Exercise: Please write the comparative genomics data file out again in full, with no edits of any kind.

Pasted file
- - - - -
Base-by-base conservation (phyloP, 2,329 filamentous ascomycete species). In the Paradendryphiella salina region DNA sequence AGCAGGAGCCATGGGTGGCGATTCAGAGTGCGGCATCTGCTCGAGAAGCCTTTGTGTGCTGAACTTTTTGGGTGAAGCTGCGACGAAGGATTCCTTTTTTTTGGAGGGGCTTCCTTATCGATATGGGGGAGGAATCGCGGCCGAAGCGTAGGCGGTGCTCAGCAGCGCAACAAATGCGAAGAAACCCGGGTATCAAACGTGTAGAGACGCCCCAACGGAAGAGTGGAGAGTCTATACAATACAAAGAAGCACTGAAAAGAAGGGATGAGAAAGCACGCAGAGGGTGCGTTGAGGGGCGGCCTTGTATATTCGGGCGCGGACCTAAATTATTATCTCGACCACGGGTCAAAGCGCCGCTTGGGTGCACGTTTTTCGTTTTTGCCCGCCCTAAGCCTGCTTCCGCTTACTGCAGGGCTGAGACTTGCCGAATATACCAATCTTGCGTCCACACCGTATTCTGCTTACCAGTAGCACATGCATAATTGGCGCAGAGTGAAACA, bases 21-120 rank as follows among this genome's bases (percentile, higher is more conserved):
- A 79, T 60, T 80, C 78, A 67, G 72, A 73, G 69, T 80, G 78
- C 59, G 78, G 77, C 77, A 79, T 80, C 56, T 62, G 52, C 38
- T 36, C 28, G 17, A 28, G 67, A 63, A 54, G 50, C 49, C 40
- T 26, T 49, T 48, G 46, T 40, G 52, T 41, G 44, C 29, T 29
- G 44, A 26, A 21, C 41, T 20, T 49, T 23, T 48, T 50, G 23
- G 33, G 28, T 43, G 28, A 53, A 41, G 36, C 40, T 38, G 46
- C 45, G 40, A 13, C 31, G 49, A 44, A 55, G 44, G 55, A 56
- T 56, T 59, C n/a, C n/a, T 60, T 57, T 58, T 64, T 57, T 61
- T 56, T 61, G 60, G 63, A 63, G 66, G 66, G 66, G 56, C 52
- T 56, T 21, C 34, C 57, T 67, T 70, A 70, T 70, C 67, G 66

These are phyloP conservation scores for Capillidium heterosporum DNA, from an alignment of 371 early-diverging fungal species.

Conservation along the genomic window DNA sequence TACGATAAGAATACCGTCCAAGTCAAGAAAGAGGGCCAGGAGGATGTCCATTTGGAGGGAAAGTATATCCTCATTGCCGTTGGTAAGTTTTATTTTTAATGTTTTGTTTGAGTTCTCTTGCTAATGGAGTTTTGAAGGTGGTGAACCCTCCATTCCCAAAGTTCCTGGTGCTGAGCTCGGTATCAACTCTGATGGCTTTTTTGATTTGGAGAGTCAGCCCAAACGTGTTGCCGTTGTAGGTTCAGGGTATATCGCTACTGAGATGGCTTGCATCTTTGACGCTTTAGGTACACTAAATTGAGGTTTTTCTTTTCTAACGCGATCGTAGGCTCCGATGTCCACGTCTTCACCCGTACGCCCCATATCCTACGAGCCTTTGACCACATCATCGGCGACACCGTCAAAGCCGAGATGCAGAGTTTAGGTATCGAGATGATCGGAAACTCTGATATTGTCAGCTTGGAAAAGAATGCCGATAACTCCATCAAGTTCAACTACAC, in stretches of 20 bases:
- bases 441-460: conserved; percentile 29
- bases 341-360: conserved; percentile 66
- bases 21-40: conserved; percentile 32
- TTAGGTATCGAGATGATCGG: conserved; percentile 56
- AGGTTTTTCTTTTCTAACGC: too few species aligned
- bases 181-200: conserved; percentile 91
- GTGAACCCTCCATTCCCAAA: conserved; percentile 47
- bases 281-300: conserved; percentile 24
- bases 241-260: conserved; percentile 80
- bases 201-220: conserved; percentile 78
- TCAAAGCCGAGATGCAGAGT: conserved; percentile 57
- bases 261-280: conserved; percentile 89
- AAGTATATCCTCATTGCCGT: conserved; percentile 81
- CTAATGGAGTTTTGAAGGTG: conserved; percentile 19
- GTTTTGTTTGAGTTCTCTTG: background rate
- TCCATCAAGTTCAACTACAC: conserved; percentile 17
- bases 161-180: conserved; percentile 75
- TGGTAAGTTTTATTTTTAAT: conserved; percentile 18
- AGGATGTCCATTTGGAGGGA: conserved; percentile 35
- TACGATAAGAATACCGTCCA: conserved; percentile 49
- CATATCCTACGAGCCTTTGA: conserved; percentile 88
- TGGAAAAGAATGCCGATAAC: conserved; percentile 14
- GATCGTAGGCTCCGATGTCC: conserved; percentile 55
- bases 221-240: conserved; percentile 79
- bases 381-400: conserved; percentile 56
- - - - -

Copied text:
Base-by-base conservation (phyloP, 2,329 filamentous ascomycete species). In the Paradendryphiella salina region DNA sequence AGCAGGAGCCATGGGTGGCGATTCAGAGTGCGGCATCTGCTCGAGAAGCCTTTGTGTGCTGAACTTTTTGGGTGAAGCTGCGACGAAGGATTCCTTTTTTTTGGAGGGGCTTCCTTATCGATATGGGGGAGGAATCGCGGCCGAAGCGTAGGCGGTGCTCAGCAGCGCAACAAATGCGAAGAAACCCGGGTATCAAACGTGTAGAGACGCCCCAACGGAAGAGTGGAGAGTCTATACAATACAAAGAAGCACTGAAAAGAAGGGATGAGAAAGCACGCAGAGGGTGCGTTGAGGGGCGGCCTTGTATATTCGGGCGCGGACCTAAATTATTATCTCGACCACGGGTCAAAGCGCCGCTTGGGTGCACGTTTTTCGTTTTTGCCCGCCCTAAGCCTGCTTCCGCTTACTGCAGGGCTGAGACTTGCCGAATATACCAATCTTGCGTCCACACCGTATTCTGCTTACCAGTAGCACATGCATAATTGGCGCAGAGTGAAACA, bases 21-120 rank as follows among this genome's bases (percentile, higher is more conserved):
- A 79, T 60, T 80, C 78, A 67, G 72, A 73, G 69, T 80, G 78
- C 59, G 78, G 77, C 77, A 79, T 80, C 56, T 62, G 52, C 38
- T 36, C 28, G 17, A 28, G 67, A 63, A 54, G 50, C 49, C 40
- T 26, T 49, T 48, G 46, T 40, G 52, T 41, G 44, C 29, T 29
- G 44, A 26, A 21, C 41, T 20, T 49, T 23, T 48, T 50, G 23
- G 33, G 28, T 43, G 28, A 53, A 41, G 36, C 40, T 38, G 46
- C 45, G 40, A 13, C 31, G 49, A 44, A 55, G 44, G 55, A 56
- T 56, T 59, C n/a, C n/a, T 60, T 57, T 58, T 64, T 57, T 61
- T 56, T 61, G 60, G 63, A 63, G 66, G 66, G 66, G 56, C 52
- T 56, T 21, C 34, C 57, T 67, T 70, A 70, T 70, C 67, G 66

These are phyloP conservation scores for Capillidium heterosporum DNA, from an alignment of 371 early-diverging fungal species.

Conservation along the genomic window DNA sequence TACGATAAGAATACCGTCCAAGTCAAGAAAGAGGGCCAGGAGGATGTCCATTTGGAGGGAAAGTATATCCTCATTGCCGTTGGTAAGTTTTATTTTTAATGTTTTGTTTGAGTTCTCTTGCTAATGGAGTTTTGAAGGTGGTGAACCCTCCATTCCCAAAGTTCCTGGTGCTGAGCTCGGTATCAACTCTGATGGCTTTTTTGATTTGGAGAGTCAGCCCAAACGTGTTGCCGTTGTAGGTTCAGGGTATATCGCTACTGAGATGGCTTGCATCTTTGACGCTTTAGGTACACTAAATTGAGGTTTTTCTTTTCTAACGCGATCGTAGGCTCCGATGTCCACGTCTTCACCCGTACGCCCCATATCCTACGAGCCTTTGACCACATCATCGGCGACACCGTCAAAGCCGAGATGCAGAGTTTAGGTATCGAGATGATCGGAAACTCTGATATTGTCAGCTTGGAAAAGAATGCCGATAACTCCATCAAGTTCAACTACAC, in stretches of 20 bases:
- bases 441-460: conserved; percentile 29
- bases 341-360: conserved; percentile 66
- bases 21-40: conserved; percentile 32
- TTAGGTATCGAGATGATCGG: conserved; percentile 56
- AGGTTTTTCTTTTCTAACGC: too few species aligned
- bases 181-200: conserved; percentile 91
- GTGAACCCTCCATTCCCAAA: conserved; percentile 47
- bases 281-300: conserved; percentile 24
- bases 241-260: conserved; percentile 80
- bases 201-220: conserved; percentile 78
- TCAAAGCCGAGATGCAGAGT: conserved; percentile 57
- bases 261-280: conserved; percentile 89
- AAGTATATCCTCATTGCCGT: conserved; percentile 81
- CTAATGGAGTTTTGAAGGTG: conserved; percentile 19
- GTTTTGTTTGAGTTCTCTTG: background rate
- TCCATCAAGTTCAACTACAC: conserved; percentile 17
- bases 161-180: conserved; percentile 75
- TGGTAAGTTTTATTTTTAAT: conserved; percentile 18
- AGGATGTCCATTTGGAGGGA: conserved; percentile 35
- TACGATAAGAATACCGTCCA: conserved; percentile 49
- CATATCCTACGAGCCTTTGA: conserved; percentile 88
- TGGAAAAGAATGCCGATAAC: conserved; percentile 14
- GATCGTAGGCTCCGATGTCC: conserved; percentile 55
- bases 221-240: conserved; percentile 79
- bases 381-400: conserved; percentile 56